Before Jeffrey was born I worried love would become a thin vellum. His brother wasn’t quite yet two and he would stick his plump lips up against my belly and say, “Little Jeffrey, come out and pway wif me!” I wondered how I could possibly love another little being this much. Wasn’t all of my love spoken for?
But when he came, with his blue eyes, those dimples, that crazy hair … I learned the truth. Love really is the only thing you receive more of when you give it away. Love was voluminous, pages and pages of stories filled with moments of proof, evidence of love’s supernatural increase written into our days.
A house built on love gives when most of life takes. I tried to explain this to Jeffrey the other day. “If your dad and I do one thing well, I hope it is loving you. When a child knows he or she is loved, it changes the way they look at themselves. It changes the way they look at the world.” We talked about love as a foundation and how, when a child has the security of love to return to, he or she will carry that out into the world—give freely out of love expecting nothing in return.
Sometimes, life can squeeze that out of a person, that soft beginning. But when one is planted in love from the start, it becomes a way to resilience, a way of seeing.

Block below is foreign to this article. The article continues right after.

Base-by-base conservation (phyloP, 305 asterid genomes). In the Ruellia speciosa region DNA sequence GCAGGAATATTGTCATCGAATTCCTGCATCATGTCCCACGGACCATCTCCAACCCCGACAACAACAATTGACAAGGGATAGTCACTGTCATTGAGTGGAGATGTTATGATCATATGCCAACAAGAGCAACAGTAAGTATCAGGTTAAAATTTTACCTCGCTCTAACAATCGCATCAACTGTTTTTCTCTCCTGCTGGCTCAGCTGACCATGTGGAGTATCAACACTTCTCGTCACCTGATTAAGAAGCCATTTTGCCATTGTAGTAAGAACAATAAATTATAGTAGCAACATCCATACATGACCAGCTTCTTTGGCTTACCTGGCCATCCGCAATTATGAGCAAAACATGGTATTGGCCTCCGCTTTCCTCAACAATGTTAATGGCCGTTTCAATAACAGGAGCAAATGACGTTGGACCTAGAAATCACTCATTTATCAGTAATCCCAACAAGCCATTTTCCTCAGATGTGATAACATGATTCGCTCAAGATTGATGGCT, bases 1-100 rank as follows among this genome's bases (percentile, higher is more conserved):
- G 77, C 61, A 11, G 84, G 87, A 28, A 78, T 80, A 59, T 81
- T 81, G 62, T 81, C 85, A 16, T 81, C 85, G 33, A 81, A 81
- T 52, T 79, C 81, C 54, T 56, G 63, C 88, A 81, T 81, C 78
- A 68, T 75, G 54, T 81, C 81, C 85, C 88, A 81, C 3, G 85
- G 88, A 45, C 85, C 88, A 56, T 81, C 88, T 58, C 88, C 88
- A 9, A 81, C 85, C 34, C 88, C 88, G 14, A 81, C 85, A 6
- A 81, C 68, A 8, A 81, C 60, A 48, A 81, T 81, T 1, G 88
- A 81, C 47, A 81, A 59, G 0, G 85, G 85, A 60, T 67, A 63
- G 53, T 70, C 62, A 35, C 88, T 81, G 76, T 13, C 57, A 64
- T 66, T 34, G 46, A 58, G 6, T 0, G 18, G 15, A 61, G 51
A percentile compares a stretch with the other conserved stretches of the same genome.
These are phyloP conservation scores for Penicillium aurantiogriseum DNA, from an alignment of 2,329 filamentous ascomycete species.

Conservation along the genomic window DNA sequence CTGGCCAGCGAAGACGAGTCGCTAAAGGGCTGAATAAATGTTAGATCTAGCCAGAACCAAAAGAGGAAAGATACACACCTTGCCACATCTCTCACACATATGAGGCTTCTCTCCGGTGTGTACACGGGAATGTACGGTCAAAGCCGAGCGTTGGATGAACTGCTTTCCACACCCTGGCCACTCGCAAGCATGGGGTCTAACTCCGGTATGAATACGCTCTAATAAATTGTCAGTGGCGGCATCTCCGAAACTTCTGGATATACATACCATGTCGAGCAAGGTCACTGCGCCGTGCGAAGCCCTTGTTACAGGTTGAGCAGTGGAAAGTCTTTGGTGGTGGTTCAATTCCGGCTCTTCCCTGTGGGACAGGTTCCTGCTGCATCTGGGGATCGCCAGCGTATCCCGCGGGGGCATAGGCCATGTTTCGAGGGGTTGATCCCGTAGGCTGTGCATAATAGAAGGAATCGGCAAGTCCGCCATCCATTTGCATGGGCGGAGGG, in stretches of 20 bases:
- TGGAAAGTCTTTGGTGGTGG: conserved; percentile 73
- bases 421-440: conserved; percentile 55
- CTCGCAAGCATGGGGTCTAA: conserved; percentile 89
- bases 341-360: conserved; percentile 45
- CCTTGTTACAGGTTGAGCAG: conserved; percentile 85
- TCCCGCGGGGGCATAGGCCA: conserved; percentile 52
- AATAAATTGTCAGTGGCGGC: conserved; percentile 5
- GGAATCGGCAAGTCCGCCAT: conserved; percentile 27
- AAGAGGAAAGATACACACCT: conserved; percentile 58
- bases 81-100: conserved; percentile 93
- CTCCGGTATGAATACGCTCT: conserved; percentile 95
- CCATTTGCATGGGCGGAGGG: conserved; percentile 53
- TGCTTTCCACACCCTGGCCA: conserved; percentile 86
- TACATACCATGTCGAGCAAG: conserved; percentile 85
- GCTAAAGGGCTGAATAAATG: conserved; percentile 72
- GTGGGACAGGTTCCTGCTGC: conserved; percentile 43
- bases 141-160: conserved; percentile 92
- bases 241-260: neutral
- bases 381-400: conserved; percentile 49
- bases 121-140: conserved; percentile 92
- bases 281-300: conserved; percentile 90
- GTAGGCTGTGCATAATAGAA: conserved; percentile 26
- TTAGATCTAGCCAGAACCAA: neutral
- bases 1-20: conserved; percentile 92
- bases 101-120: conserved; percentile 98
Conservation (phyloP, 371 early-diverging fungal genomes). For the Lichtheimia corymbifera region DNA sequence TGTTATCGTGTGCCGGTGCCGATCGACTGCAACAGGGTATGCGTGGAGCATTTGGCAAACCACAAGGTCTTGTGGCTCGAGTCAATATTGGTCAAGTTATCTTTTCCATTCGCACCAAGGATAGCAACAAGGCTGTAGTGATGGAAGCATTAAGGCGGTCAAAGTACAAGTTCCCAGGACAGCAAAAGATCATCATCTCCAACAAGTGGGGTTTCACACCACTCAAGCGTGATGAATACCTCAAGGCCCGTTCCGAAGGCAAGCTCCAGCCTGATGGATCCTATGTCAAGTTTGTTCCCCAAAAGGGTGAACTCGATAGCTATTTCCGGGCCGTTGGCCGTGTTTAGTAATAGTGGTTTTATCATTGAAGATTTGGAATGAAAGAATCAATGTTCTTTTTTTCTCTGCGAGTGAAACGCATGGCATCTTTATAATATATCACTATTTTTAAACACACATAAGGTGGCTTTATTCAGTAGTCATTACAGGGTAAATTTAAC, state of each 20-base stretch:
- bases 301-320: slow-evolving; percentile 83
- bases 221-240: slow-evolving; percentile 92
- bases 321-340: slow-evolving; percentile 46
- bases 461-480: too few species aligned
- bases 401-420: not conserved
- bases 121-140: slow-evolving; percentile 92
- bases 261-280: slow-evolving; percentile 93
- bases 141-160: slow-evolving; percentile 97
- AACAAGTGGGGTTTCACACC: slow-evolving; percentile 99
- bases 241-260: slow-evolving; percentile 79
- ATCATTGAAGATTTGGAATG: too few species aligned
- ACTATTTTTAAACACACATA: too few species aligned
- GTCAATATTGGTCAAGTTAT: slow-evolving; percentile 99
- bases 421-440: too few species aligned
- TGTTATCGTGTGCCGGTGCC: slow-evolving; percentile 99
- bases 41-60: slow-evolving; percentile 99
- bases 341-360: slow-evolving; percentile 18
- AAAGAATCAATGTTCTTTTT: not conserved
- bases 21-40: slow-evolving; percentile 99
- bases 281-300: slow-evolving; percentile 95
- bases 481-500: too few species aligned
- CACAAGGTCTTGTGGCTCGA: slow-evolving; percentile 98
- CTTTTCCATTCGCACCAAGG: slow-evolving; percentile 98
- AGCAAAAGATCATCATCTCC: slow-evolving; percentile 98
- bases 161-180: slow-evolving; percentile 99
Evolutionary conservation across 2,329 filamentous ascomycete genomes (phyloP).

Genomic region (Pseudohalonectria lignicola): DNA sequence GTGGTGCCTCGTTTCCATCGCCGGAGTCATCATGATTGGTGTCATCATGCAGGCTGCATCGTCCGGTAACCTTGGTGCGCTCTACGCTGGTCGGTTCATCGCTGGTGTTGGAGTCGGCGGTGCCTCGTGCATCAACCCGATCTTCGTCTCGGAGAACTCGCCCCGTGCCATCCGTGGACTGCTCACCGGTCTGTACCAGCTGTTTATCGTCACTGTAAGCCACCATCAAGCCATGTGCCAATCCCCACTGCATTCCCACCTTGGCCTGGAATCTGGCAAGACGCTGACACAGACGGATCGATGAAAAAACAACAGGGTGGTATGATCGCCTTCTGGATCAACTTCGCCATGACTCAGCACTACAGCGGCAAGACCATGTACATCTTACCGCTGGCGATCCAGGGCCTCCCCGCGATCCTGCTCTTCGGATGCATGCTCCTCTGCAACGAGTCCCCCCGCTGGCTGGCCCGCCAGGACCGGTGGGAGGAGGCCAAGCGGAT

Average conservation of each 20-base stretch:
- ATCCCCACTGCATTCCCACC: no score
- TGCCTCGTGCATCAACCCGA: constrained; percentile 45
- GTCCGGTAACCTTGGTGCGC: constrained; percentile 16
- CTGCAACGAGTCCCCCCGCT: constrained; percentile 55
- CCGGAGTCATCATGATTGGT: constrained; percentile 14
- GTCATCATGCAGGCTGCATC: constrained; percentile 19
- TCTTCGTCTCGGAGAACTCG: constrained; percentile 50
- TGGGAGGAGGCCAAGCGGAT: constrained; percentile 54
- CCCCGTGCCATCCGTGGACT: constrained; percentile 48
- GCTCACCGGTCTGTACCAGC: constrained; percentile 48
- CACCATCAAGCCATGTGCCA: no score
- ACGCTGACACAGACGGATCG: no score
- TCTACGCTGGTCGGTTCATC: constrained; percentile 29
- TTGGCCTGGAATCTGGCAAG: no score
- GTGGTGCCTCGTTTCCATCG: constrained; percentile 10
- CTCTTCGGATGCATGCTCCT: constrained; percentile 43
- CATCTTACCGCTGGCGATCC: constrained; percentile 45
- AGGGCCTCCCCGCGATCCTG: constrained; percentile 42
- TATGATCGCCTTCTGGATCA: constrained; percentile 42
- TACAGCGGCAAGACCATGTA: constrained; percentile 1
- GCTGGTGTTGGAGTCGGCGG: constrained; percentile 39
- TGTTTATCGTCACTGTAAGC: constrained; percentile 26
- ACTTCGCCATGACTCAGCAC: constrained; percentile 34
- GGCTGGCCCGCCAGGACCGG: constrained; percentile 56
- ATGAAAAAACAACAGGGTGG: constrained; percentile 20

The other night, when he returned from band practice long after the sun had set, Jeffrey walked in the house and came straight to me. We were alone for the evening, just the two of us, as often happens in the almost-empty nest. He sat down beside me on the couch, his shoulder touching mine, and laced one of his legs over mine on the ottoman. Then he started texting all his friends, with me but not quite. This happens a lot too, in the almost-empty: the not-alone alone.
I found it mildly humorous, like I was some kind of security blanket. But then, all at once, awareness washed over me and I was in kairos time. I was suddenly aware of the presence of the Holy, right there on the couch with us, legs tangled up in ours.
Time. It’s a funny thing.
In my book I talk about the mythology that gave us the words to name the awareness of the holy moments. According to Greek mythology, Kairos was the youngest son of the god Zeus. He is often portrayed as having wings on his feet, showing how quickly he rushes by. Ancient artwork also gives Kairos hair on his face but not on his head. This symbolizes that he must be grasped as he is approaching, because once he has passed, the opportunity is gone.
Kairos. When my eyes are open to knowledge that each moment passing is unlike any other, and so I grab each one by the beard … slow it down and look it in the face. These are the moments when time stands still, when beauty seems to speak in ways that make my heart weep, when I feel the presence of God like a second skin—the days my sons were born, staring up at the night sky, sitting beside the hospital bed, watching a single leaf fall to the ground… ~Playdates with God, Laura Boggess
And sitting on the couch with a texting teen—studying the curve of his cheek, the long reach of his legs, the still-crazy hair. In the almost-empty nest I have more time to observe my life, to be with my one little chick who still waits to fledge. In this time of girlfriends and hanging out and driving, God sweetly allows the not-alone alone. He is giving me practice—training wheels in solitude.
He is holding on to the back of my bike until I am ready for the full letting go.
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